Our full model (containing swelling stage and reproductive state and their interaction plus the control terms: distance, humidity and ambient temperature) was significantly different from the null model (containing the control terms only) (LRT: , p = 0.0214, , , Table 2). Concerning our variables of interest—reproductive state and swelling stage—we found that the model containing the interaction between the two was significantly different from a model from which the interaction term was removed (LRT: , p = 0.0455). Thus, our results indicate that skin temperature showed greater variability in pregnant females (N = 4) than non-pregnant females (N = 20). Generally, pregnant females had lower skin temperatures than non-pregnant females when deflated and during smaller swelling stages (stages 0–2, Fig. 2), of less than 1 °C overall. This pattern changed later in the cycle, with pregnant females having higher skin temperature compared to non-pregnant females (stage 3, Fig. 2), again with a magnitude of less than 1 °C. During maximum tumescence (swelling stage 4), temperatures of non-pregnant and pregnant females appeared most similar compared to all other swelling stages. This was true for all body parts measured (Figs. 3 and 4).
|Parameter estimate||Standard error||t value|
|Swelling stage 1||−7.44||6.91|
|Swelling stage 2||−13.94||7.77|
|Swelling stage 3||−3.72||5.38|
|Swelling stage 4||−12.26||6.52|
|Swelling stage 1: pregnancy||2.36||8.98||0.26|
|Swelling stage 2: pregnancy||−19.81||10.82||−1.83|
|Swelling stage 3: pregnancy||17.62||10.32||1.71|
|Swelling stage 4: pregnancy||9.98||9.30||1.07|
Finally, and contrary to our predictions, we did not find a clear increase in temperature throughout the swelling cycle (Fig. 2), at the area of the reproductive organs and elsewhere (Fig. 3). There was a modest increase in skin temperature between stages 1–2 and stages 3–4, in both pregnant and non-pregnant females, in particular around (but not restricted to) the vulvar area (Fig. 3). Yet we did not find a clear difference between the skin temperature at maximal swelling (where female proceptivity is higher Wallis, 1992) and reduced swelling stages. Finally, skin temperature seems comparable or even slightly higher during detumescence than at maximum tumescence.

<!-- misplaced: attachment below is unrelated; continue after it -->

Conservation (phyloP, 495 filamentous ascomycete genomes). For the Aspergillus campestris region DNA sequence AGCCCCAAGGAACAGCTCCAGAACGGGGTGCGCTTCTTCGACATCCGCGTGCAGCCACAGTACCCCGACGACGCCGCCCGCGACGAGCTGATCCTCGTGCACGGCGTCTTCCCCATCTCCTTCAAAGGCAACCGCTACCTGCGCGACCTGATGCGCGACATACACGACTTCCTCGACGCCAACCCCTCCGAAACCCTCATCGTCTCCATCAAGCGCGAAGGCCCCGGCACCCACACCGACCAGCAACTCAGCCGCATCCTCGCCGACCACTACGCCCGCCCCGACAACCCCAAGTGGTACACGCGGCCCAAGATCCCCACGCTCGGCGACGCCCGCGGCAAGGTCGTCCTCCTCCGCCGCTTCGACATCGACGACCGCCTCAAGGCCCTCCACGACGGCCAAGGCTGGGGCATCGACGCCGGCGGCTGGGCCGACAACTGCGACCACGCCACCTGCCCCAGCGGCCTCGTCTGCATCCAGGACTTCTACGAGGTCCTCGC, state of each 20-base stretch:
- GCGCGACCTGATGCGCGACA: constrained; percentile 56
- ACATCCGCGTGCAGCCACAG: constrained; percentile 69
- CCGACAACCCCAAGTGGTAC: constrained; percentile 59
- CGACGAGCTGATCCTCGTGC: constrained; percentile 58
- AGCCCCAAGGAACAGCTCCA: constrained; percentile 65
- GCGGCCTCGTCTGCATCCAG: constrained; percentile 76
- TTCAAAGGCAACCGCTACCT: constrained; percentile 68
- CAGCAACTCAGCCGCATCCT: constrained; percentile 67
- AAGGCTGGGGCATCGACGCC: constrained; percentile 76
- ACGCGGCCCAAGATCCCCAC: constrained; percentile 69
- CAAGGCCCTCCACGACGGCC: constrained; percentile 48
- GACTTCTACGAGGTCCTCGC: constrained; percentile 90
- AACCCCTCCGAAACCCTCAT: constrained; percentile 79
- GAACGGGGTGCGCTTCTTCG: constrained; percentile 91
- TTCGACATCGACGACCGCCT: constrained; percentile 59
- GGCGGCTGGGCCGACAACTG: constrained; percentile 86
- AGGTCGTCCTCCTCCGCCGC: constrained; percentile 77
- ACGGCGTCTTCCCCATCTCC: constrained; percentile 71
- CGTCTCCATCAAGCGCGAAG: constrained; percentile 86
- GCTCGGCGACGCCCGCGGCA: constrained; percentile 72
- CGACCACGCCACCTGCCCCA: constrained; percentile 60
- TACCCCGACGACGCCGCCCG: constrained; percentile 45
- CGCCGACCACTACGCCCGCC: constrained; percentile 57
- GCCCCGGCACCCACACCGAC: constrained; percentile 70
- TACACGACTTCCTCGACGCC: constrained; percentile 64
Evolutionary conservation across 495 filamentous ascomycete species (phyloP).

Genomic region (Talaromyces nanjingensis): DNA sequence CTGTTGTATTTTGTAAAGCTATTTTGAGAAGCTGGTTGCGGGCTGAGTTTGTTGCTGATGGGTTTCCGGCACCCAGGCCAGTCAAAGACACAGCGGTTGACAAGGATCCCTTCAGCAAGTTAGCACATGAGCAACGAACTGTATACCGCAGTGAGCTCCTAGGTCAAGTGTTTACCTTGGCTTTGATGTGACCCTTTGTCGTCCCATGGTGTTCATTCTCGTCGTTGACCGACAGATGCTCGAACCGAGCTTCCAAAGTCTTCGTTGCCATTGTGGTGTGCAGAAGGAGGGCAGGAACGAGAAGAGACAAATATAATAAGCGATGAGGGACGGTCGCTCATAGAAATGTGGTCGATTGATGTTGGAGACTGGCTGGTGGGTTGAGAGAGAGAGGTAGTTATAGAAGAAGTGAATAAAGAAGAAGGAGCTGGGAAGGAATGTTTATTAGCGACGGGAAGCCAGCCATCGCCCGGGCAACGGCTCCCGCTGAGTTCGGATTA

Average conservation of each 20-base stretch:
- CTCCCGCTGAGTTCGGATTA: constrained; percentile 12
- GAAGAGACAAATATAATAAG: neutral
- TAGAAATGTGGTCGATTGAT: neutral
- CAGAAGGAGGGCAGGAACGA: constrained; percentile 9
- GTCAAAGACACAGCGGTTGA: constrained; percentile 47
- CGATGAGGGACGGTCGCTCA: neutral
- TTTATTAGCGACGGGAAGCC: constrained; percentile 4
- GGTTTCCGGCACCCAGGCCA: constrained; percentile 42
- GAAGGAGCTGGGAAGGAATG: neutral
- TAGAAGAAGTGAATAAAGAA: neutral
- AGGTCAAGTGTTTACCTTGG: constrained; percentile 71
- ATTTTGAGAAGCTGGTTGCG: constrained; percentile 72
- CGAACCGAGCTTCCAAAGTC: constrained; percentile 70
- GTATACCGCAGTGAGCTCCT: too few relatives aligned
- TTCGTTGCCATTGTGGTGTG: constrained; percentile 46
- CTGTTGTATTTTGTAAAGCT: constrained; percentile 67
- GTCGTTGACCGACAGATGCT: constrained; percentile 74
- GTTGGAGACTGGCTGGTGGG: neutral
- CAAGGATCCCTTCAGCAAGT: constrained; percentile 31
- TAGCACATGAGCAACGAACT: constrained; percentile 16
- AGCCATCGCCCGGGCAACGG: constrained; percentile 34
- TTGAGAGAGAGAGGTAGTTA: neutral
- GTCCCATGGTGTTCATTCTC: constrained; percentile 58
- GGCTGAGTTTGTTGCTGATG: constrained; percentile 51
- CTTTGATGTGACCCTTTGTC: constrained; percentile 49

Our aim was to assess whether skin temperature may reveal the reproductive state of female chimpanzees, using IRT, a well-developed technique in veterinary medicine, with yet little application so far in the field of behavioural ecology. We compared wild female chimpanzees throughout their swelling cycle and predicted that (i) non-pregnant females should show higher skin temperature when oestral than when anoestral, as well as an increase in skin temperature (with maximal temperature at the end of the swelling cycle, particularly at the area of the reproductive organs), following previous observations in other species (Hilsberg-Merz, 2008; Scolari et al., 2011; Sykes et al., 2012; Talukder et al., 2014). We also predicted that (ii) pregnant females should approximately overlap with the temperature patterns exhibited by non-pregnant females, despite their radically different hormonal state at maximum swelling (stage 4) when males are sexually interested in them. This second prediction is based on the hypothesis that pregnant females have evolved gestation concealing strategies, as they incur an adaptive advantage in concealing pregnancy, to enhance the benefits of paternity confusion by promiscuous mating as long as possible.
Our results were consistent with the first prediction, by showing slightly higher temperatures of the anogenital regions when transitioning from stages 1–2 to 3–4 (Fig. 2), consistent with what has been found in other mammal species (Hilsberg-Merz, 2008; Scolari et al., 2011; Sykes et al., 2012; Stelletta et al., 2013; Talukder et al., 2014). However, this pattern was true for most body parts considered, not solely for the anogenital region (Fig. 3). Although it is hard to directly compare our results to previous studies using IRT because of different definitions and methods, the differences we found in our results are ofsimilar magnitudes (about 1°C) compared to other studies (Scolari et al., 2011; Sykes et al., 2012). In both human and non-human female primates, skin colour and tone can change during the fertile period (Roberts et al., 2004; Dubuc et al., 2009), and such variation may be perceived by males (Higham et al., 2011). Variation in skin colour, presumably caused by blood flow and associated temperature changes, may affect the entire body, including the face, and not be restricted to the periovulatory area.